PLAY was unveiled as one of two possible successors to Icelandic ultra-low cost carrier (ULCC) WOW Air in a press conference earlier today. The airline will be staffed by numerous ex-Wow Air employees, and plans to launch service before the end of the year to Europe, likely over the winter holidays in late December. Ticket sales will supposedly begin later this month, and by next spring, the carrier expects to have six Airbus A320 family aircraft in its fleet and begin services to the United States before the peak summer period.
PLAY is led by Arnar Mar Magnusson and has several ex-WOW employees on staff. The company has been working on securing an air operator’s certificate (AOC) from the Icelandic government since July, and claims to be close to the finish line. Initial services will be launched using two Airbus A321 jets to European destinations, and the carrier expects to grow to 10 jets within three years.
WOW Air was a decent idea with bad execution
The story of WOW Air makes for a remarkable airline case study. Founded in 2011, the airline grew slowly but steadily over its first three years with a focus mainly on secondary European destinations that were underserved by Icelandair. This was a valuable niche, and the carrier was profitable. Then, the carrier expanded to the United States (still with narrowbody jets) in 2015 and Canada in 2016. The carrier found a profitable niche funneling tourists to and from Iceland, and providing connectiong via Keflavik between the US and Europe.
The problems for the airline began when they began flying widebody jets, first adding the Airbus A330-300 to fly to Los Angeles and San Francisco, and eventually adding service to Delhi, India. The additional fleet type and added expense of long haul flying affected the carrier. The other mistake WOW made was adding secondary destinations in the US like Pittsburgh, Cincinnati, Cleveland, and St. Louis. These cities had very little O&D demand for Iceland itself, so WOW Air had to fill the plane exclusively with cheap connections to and from Europe. This was exacerbated by the rise of Norwegian on trans-Atlantic flying, which pushed down fares substantially.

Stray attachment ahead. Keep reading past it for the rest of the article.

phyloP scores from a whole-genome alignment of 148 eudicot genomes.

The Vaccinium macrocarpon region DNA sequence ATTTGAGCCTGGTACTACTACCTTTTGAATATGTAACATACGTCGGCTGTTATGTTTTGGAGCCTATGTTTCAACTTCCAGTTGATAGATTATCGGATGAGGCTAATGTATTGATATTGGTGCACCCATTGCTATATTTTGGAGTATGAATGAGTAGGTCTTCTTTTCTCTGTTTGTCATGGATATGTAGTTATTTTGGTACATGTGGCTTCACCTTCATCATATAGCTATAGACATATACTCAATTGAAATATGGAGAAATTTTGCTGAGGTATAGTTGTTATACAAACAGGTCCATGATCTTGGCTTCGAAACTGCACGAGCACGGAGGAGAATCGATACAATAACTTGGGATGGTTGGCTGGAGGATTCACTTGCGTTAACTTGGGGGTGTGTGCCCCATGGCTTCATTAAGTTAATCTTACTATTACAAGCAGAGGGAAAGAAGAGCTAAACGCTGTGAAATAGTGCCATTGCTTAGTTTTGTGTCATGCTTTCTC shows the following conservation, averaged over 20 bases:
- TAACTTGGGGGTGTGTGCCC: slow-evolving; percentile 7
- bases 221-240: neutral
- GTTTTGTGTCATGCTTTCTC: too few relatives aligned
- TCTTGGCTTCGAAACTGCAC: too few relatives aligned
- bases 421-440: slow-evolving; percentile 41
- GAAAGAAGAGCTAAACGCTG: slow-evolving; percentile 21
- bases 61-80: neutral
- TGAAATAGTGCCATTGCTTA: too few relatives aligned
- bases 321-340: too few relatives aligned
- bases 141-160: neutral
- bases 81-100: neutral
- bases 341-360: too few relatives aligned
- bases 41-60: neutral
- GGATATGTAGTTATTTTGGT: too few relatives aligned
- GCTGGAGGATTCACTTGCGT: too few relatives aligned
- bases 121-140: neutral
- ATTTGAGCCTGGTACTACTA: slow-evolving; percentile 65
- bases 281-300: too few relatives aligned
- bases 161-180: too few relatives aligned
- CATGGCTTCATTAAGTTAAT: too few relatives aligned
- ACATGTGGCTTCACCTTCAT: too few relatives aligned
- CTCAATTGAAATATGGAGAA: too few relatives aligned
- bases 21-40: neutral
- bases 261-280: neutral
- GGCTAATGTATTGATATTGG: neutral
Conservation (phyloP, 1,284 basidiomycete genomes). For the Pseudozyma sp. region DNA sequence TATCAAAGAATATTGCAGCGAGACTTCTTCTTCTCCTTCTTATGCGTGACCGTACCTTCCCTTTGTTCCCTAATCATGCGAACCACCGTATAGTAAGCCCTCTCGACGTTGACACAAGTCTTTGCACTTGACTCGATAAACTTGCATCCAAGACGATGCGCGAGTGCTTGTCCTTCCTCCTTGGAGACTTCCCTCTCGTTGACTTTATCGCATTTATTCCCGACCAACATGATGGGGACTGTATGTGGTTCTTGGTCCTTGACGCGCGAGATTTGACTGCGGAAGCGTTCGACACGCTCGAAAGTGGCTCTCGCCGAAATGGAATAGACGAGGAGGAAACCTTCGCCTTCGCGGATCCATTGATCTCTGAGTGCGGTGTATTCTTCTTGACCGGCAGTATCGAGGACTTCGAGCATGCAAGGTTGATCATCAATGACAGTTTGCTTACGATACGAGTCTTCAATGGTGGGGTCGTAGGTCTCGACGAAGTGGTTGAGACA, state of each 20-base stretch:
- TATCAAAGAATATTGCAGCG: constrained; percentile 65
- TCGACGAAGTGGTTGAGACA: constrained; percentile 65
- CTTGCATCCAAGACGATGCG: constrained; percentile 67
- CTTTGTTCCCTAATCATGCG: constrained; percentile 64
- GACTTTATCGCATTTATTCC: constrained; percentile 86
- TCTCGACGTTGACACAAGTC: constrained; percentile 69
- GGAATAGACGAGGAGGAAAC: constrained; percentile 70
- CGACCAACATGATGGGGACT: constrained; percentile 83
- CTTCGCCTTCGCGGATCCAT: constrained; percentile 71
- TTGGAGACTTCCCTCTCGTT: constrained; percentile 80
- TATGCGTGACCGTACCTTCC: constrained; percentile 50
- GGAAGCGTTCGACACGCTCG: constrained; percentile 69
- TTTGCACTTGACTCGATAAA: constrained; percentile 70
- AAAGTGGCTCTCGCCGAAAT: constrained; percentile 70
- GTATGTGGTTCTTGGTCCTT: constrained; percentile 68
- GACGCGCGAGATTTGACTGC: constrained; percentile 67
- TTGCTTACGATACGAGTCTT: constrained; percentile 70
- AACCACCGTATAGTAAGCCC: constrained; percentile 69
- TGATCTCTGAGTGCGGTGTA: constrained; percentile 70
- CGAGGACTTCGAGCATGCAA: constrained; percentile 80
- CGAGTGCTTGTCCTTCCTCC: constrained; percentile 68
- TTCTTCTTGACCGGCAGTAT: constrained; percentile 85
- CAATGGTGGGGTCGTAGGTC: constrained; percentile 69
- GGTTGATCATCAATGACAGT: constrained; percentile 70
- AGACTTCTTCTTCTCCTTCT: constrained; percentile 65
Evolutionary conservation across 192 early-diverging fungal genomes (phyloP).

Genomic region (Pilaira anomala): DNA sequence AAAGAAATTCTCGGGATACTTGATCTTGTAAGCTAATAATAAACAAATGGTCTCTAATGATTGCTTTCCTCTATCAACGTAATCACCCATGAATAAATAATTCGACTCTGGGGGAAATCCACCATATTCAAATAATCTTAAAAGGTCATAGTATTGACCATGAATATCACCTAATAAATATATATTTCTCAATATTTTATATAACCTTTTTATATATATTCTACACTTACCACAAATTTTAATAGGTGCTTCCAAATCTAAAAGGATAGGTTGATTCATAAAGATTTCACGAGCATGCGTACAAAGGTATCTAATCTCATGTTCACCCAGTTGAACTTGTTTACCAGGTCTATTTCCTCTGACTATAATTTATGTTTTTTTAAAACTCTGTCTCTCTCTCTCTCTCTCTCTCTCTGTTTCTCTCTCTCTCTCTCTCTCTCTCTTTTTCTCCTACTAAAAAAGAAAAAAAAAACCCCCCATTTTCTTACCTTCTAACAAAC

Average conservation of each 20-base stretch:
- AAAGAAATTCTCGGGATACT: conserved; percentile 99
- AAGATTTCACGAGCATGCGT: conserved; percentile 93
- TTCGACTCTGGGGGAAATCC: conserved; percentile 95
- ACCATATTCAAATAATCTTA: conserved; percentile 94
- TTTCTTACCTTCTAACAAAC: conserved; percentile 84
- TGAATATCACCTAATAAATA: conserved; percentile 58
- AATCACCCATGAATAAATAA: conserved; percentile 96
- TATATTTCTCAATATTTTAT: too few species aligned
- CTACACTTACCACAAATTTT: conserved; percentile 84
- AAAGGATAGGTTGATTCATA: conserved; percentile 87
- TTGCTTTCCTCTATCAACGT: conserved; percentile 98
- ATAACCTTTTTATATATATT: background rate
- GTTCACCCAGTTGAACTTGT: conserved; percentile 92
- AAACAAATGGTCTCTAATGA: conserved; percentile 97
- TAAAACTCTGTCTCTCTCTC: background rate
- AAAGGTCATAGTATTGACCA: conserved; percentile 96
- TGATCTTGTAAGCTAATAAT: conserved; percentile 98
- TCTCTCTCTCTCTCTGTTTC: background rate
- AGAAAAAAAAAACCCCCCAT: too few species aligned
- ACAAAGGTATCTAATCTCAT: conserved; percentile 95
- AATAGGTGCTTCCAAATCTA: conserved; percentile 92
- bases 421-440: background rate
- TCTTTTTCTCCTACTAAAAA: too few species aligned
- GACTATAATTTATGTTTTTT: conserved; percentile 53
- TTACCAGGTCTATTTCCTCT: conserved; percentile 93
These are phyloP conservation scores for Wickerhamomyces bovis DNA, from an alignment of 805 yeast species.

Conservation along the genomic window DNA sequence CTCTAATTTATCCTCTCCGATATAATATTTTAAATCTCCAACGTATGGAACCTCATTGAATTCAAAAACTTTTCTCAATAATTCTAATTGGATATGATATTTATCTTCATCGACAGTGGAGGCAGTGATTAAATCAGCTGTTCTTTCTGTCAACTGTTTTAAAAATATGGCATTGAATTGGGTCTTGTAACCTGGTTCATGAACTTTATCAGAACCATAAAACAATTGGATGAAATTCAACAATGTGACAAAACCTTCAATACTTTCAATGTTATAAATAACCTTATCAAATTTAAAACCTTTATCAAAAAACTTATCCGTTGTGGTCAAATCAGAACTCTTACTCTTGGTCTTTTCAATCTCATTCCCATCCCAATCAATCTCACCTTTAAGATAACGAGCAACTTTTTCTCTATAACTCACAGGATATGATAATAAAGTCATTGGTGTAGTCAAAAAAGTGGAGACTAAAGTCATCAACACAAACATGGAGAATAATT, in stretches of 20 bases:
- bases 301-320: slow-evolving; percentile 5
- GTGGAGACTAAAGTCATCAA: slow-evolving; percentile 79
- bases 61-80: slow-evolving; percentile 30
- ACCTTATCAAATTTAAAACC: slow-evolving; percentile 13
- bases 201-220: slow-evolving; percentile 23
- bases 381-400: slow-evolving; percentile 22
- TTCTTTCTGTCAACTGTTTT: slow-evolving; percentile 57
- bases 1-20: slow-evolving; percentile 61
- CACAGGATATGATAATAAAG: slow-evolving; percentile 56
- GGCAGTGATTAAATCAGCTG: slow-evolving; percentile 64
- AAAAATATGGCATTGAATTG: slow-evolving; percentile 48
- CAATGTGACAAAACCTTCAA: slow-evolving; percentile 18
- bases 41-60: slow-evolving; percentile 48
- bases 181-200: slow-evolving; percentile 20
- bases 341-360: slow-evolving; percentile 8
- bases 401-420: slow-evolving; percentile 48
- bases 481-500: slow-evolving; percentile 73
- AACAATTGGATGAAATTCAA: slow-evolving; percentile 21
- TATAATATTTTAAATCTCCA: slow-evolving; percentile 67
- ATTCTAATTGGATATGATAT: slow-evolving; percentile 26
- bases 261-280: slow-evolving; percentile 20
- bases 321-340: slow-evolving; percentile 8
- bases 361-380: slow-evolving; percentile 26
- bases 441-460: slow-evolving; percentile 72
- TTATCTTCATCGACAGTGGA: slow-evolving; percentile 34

PLAY should grow more slowly and stick to narrowbodies
So when PLAY launches, it should take a couple of lessons from WOW Air. First and foremost, it should avoid growing too rapidly to secondary European and American destinations. It needs to have at least a small critical mass (20-30% of the plane) of O&D travelers who are headed to Iceland for most of the destinations it serves. In the US and Europe, it should focus on bigger markets that have some critical mass.
At the same time, it should still take advantage of the natural strengths of Keflavik as a trans-Atlantic hub. On the European side Germany, Austria, Belgium, Switzerland, and the Netherlands have seen less low-cost, long-haul action than the UK, Scandinavia, Spain, or France. You still need to serve Paris, London, and arguably Manchester, but markets like Alicante and Tenerife are probably too thin to justify service initially. On the North American side, Boston, NYC, Chicago, Washington DC, Toronto, and Montreal are the no-brainers. Beyond that, PLAY should be very careful in the markets it looks to add.
At least initially, it looks like the team behind PLAY is taking a conservative approach that lines up with the strategy I’ve outlined above. Thanks to the 737 MAX issues, the carrier will have some room in late 2019 and early 2020 to get up and running before Icelandair can respond with growth. And if PLAY does come back and survive, it will mark yet another low cost transatlantic option for US and European passengers alike.